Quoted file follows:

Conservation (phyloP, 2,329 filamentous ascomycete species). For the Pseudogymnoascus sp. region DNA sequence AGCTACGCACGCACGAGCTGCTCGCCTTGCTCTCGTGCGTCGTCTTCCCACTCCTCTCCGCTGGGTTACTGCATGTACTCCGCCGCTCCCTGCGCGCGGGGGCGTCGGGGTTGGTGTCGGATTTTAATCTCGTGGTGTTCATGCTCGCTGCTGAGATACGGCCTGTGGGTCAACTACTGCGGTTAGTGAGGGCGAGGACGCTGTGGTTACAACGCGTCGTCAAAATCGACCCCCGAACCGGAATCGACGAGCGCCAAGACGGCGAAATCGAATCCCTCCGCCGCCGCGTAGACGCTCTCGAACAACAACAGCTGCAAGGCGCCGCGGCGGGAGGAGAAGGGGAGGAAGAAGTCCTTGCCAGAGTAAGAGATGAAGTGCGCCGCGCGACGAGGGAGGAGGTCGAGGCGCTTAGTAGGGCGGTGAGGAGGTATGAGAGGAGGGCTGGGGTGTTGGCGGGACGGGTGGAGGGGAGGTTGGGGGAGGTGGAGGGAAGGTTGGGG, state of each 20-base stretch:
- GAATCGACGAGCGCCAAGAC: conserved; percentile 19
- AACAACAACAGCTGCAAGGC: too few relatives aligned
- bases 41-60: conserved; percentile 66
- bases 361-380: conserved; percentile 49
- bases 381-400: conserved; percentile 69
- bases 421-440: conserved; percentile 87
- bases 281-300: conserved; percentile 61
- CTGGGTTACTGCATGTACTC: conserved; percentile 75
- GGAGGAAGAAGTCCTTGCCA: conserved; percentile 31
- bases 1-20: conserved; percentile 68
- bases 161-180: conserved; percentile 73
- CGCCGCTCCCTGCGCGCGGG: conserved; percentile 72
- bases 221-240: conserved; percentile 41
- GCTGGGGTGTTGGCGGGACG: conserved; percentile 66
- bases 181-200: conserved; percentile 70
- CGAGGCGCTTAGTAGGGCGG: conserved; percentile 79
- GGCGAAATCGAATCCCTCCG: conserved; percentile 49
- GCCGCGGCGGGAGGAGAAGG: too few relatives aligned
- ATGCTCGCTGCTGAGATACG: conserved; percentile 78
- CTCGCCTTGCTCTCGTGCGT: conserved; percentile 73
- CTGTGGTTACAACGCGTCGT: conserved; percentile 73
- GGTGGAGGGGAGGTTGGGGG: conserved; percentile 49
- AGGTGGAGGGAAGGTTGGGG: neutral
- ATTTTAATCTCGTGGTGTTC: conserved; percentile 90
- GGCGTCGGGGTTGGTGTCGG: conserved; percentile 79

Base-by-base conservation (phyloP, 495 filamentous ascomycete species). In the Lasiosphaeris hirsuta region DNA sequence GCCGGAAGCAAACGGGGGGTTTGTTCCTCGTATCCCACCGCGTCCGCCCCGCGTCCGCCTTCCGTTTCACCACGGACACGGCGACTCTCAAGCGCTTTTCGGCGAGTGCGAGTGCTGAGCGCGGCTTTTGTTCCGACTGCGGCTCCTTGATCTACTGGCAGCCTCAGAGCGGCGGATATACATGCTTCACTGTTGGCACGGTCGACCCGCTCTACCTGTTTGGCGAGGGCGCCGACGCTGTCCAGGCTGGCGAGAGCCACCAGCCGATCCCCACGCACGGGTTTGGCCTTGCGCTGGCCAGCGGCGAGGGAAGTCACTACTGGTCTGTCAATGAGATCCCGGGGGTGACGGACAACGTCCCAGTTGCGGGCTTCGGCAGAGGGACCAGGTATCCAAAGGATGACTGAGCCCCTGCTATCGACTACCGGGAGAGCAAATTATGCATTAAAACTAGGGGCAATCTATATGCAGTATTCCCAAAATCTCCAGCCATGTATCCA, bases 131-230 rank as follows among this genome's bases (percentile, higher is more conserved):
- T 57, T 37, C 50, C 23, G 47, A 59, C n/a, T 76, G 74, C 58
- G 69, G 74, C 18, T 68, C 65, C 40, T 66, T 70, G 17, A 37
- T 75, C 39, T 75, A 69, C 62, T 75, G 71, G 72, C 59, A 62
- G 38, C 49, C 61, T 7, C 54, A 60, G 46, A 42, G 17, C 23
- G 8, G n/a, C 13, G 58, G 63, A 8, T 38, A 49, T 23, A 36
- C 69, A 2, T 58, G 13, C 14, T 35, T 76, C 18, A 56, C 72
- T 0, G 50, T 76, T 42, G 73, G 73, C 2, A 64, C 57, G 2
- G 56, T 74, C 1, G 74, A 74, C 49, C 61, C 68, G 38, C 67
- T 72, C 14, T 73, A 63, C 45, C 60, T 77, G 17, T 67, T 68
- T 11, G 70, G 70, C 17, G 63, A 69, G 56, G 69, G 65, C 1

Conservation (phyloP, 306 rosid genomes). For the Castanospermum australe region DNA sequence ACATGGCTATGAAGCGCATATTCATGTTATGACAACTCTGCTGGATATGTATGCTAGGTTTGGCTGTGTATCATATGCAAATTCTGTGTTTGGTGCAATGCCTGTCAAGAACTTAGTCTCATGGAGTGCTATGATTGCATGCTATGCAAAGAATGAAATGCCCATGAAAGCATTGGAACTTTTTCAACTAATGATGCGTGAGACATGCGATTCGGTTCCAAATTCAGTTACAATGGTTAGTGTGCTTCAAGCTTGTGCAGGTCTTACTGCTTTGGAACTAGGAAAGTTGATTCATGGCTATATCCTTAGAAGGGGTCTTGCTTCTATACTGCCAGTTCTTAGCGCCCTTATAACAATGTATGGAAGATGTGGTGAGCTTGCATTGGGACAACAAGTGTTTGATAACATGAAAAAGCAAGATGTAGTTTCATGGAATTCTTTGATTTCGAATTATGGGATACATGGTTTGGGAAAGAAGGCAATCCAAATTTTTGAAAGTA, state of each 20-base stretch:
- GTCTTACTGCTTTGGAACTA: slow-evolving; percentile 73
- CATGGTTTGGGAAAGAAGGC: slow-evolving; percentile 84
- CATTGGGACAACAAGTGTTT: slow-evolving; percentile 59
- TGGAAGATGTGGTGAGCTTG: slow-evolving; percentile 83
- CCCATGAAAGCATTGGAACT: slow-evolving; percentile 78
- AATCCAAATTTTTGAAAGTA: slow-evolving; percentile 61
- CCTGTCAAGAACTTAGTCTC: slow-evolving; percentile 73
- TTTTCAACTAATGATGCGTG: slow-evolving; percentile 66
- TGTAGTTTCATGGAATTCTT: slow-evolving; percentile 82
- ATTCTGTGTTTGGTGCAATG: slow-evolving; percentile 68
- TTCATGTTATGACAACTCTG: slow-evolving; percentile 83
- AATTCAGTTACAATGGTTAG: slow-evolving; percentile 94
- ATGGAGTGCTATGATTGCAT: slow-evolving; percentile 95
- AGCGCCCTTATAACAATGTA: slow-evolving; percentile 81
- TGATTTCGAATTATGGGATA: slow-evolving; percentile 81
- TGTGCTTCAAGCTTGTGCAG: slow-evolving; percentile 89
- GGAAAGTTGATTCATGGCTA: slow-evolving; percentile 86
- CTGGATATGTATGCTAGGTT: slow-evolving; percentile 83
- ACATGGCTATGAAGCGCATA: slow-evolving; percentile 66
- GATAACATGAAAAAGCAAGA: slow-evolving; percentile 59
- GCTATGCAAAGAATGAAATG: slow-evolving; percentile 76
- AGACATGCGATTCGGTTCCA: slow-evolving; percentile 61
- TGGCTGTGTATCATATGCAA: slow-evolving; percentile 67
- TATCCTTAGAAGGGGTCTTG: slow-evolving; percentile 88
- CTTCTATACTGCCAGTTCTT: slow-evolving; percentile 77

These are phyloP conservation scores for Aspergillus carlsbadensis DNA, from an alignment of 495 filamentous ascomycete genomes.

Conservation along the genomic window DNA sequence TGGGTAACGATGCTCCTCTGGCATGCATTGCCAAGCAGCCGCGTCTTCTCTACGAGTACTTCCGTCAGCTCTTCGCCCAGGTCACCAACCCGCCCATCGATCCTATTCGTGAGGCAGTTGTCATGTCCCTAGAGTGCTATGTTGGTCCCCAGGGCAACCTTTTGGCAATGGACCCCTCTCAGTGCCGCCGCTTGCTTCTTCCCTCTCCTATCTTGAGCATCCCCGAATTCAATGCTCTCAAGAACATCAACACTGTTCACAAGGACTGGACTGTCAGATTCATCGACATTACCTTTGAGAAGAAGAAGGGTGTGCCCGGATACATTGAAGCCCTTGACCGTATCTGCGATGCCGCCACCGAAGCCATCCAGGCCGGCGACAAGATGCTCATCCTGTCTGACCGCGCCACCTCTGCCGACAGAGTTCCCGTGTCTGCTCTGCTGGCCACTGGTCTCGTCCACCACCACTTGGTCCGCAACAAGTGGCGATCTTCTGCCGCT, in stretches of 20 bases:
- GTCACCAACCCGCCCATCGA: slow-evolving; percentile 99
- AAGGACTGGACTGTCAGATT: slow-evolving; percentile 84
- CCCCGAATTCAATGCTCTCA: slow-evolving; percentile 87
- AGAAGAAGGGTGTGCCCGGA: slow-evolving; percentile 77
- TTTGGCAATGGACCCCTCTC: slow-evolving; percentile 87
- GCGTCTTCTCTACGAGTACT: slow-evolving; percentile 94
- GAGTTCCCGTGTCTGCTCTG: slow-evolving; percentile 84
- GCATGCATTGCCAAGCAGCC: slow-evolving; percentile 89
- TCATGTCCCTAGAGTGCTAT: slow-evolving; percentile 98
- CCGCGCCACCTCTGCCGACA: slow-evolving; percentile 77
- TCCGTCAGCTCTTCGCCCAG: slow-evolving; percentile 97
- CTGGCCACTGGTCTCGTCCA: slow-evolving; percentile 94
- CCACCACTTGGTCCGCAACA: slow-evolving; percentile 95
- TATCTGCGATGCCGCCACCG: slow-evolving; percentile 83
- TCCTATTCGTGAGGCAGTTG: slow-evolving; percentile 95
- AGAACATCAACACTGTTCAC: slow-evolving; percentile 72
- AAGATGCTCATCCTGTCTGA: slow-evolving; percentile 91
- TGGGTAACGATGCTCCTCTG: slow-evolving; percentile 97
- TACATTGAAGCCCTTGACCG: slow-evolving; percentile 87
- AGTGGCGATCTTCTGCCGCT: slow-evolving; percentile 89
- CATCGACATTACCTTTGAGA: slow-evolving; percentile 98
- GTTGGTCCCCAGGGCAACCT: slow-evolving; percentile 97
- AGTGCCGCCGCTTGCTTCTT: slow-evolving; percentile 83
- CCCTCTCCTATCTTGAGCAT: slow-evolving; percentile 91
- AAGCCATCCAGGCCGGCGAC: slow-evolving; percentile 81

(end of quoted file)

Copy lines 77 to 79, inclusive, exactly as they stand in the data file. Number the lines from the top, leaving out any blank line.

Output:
- CTGGCCACTGGTCTCGTCCA: slow-evolving; percentile 94
- CCACCACTTGGTCCGCAACA: slow-evolving; percentile 95
- TATCTGCGATGCCGCCACCG: slow-evolving; percentile 83